Since the Great Recession more than 6,000 bank branches have closed across the country. And right now, 70 percent of African-American communities lack access to a bank branch, according to Robert F. Smith, Founder, Chairman and CEO of Vista Equity Partners.
This means that too often people in these communities struggle to access the capital necessary to start or grow a small business.
The dearth of banks in Black communities became magnified during the coronavirus pandemic, when mainstream banks became the main vehicle for small business owners to get relief funds offered by the Paycheck Protection Program (PPP). Without access to a bank branch in their community, too many Black business owners weren’t able to access these emergency funds PPP emergency funds. Smith worked with Congress and the White House to make changes to the PPP program to increase the relief funds allocated to Black small business owners.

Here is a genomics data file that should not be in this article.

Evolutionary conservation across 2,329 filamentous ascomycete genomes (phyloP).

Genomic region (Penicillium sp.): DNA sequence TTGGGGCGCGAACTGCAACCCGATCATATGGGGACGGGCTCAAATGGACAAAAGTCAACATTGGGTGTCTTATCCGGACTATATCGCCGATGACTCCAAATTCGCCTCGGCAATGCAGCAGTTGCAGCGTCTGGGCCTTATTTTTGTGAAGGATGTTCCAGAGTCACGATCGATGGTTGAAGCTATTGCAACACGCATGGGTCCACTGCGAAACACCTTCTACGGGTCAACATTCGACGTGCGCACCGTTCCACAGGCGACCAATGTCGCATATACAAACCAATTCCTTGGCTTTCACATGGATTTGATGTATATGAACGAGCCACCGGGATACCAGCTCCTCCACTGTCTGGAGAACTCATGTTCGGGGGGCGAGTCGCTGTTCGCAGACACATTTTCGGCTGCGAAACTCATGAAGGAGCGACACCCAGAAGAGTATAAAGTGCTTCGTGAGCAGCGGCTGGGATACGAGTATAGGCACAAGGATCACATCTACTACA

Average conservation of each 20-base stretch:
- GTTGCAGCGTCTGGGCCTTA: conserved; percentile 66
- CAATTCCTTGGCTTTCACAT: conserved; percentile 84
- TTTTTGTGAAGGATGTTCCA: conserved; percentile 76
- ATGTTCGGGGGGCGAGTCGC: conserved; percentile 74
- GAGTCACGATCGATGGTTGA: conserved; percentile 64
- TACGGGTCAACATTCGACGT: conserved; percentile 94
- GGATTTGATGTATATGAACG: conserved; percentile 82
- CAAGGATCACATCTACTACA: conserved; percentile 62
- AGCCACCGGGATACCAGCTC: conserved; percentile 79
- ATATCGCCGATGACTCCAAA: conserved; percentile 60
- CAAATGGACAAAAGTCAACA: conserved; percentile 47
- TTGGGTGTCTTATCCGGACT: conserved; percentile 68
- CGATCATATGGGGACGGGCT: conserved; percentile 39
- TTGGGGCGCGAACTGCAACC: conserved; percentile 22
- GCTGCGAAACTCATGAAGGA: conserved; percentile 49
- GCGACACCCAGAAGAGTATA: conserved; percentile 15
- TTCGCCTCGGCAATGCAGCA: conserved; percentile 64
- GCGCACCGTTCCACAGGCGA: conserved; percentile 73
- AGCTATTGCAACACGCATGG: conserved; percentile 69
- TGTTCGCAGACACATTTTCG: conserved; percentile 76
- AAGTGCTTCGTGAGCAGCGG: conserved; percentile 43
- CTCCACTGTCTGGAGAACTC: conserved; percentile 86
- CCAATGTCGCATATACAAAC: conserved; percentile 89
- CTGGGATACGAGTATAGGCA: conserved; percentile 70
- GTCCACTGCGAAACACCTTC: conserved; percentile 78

Smith argues that increasing the number of financial institutions in African-American communities and expanding the “capillary banking network” — community financial development institutions (CDFIs) and minority depository institutions (MDIs) — can help bridge this gap and deploy much-needed capital in marginalized communities.
He also sees hope in the recent merger of CFBanc and Broadway Financial, which created the largest Black-led minority depository in the country.
“This is what progress looks like,” Smith said. “The largest Black-led Minority Depository Institution in America. Growing our nation’s ‘capillary banking system’ will unlock investment in communities that have been historically left behind.”